Retirement at risk for thousands of journalists
Benefits for thousands of retired Canadian newspaper workers are at risk.
Reported the Hamilton Spectator: “About 3,000 retirees of the Southam newspaper chain, including former Spectator staff, received a letter just before Christmas warning them their retirement benefits are in jeopardy. While coverage will continue “for the time being,” the retirees were warned the company that administers their plan has gone into bankruptcy protection and its assets “may not be sufficient to fund all (benefits) over the long term” so their coverage “may be altered.””
“The Southam retirement benefits plan is administered by Hollinger Canadian Publishing Holdings Company (HCPH), the Toronto-based firm that held the newspapers of disgraced media baron Conrad Black. As his empire disintegrated under the barrage of fraud and theft charges that ultimately put Black in a Florida prison, most of the Southam newspapers were sold in 2000 to Canwest Global Communications in a deal that left “legacy” costs for retirees with Hollinger.”
Bloomberg reported Dec. 10 on Ontario Superior Court Judge Colin Campbell granting Hollinger protection from creditors.
Finally someone in the mainstream media is paying attention, said former Southam journalist Brian Brennan, who previously raised the alarm ….
UPDATE: Details on the pension debacle — including historic context — are on the web site of the Media Union of BC.
Brian Brennan’s post on his blog about the Southam travesty, “Lump of coal,” is re-posted here with his permission. Here is the Facebook group he set up for former Southam employees.
By Brian Brennan
Dec. 27 2009
Why is the mainstream media not covering this story? Why have The Globe
and Mail, CBC, National Post, Maclean’s et al seemingly missed out on
the fact that Hollinger Publishing—Conrad Black’s former newspaper
holdings company—has been forced into bankruptcy protection? Why have
these national news organizations not reported that more than 3,000
retired newspaper workers—former employees of the Montreal Gazette,
Vancouver Sun, Calgary Herald, Edmonton Journal, Ottawa Citizen and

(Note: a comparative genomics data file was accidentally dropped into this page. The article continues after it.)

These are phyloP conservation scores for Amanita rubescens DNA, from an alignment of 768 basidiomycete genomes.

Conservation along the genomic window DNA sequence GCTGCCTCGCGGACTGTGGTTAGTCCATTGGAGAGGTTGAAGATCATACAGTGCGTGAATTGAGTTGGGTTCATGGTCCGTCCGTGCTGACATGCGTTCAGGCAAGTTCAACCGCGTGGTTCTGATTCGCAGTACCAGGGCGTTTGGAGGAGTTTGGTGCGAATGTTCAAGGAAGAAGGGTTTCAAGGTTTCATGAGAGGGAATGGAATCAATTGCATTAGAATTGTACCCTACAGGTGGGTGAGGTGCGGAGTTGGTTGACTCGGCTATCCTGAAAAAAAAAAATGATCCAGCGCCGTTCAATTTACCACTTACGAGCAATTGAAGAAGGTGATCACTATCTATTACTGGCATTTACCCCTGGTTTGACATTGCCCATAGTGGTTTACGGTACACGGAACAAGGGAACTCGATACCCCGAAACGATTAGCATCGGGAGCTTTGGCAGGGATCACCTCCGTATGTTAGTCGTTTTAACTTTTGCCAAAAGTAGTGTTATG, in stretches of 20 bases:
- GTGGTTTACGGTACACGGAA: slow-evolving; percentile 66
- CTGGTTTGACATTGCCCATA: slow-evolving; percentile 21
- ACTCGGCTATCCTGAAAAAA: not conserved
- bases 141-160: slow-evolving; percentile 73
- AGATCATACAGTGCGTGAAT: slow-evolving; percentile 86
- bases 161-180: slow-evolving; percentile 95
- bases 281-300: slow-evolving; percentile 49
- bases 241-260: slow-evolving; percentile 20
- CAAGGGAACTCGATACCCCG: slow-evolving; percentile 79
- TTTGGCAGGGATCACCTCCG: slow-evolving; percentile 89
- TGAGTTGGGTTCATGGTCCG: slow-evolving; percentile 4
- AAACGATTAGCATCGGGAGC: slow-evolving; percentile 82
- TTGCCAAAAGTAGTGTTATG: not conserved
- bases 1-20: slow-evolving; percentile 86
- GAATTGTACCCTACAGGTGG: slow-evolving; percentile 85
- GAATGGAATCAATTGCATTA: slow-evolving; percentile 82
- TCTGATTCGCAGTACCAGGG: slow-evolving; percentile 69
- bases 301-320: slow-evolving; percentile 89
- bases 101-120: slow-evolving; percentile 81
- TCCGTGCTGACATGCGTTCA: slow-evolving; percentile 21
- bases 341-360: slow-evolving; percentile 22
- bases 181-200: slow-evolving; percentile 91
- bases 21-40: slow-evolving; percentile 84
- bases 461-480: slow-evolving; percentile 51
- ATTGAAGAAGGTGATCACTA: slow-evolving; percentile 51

other papers now owned by Canwest—were advised by letter just before
Christmas that their pension and benefit plans could be in jeopardy?
There are many more questions that demand immediate answers:
· What happened to the $3.5 billion that Hollinger received for the
sale of its newspapers to Canwest in 2000? In a court filing (Hollinger
Canadian Publishing Holdings Co., File No. 09-8503-00CL. Ontario
Superior Court of Justice —Toronto), the company says it has no assets
and about $24.5 CAD million in cash. We do know what may have happened
to about $6.1 million of it (currently the subject of a US Supreme
Court appeal) but what about the rest?
· Why was not some of this money set aside to take care of Hollinger’s existing liabilities when the sale took place?
· What happened to the money that the Southam and Hollinger retirees
paid into the pension fund in good faith over a period of many years
(in my case, 27)? We were told the money was being held in trust and
would not be affected by any future financial problems of the employer.
Was this a lie?
· Why did Canwest not assume continuing responsibility for Hollinger’s pension obligations when it bought the company in 2000?
· How did Hollinger expect to continue meeting its pension obligations
when, as the letter to retirees now says, it had no “ongoing business
activity” to bring new revenue into the company?
· Why did Hollinger tell the retirees in 2007 that the “events”
affecting the financial status of the company (i.e. the indictment of
certain directors for defrauding shareholders) should not have any
impact on the pension and benefit programs administered by the company?
· Why did a Hollinger employee subsequently tell me that my pension
plan was fully funded and protected when, in fact, it is “not insured
· Why is the Sun-Times Media Group, the parent company of Hollinger,
not assuming responsibility for the debts of its subsidiary?
Somebody knows the answers. The mainstream media has the resources —and
surely as much interest as those of us who used to work for the Southam
and Hollinger newspapers—to find out what they are. Canwest is also in
what it euphemistically calls “creditor protection.” Could its retirees
find themselves in the same situation a few years hence? It’s in their
interest to start seeking answers now.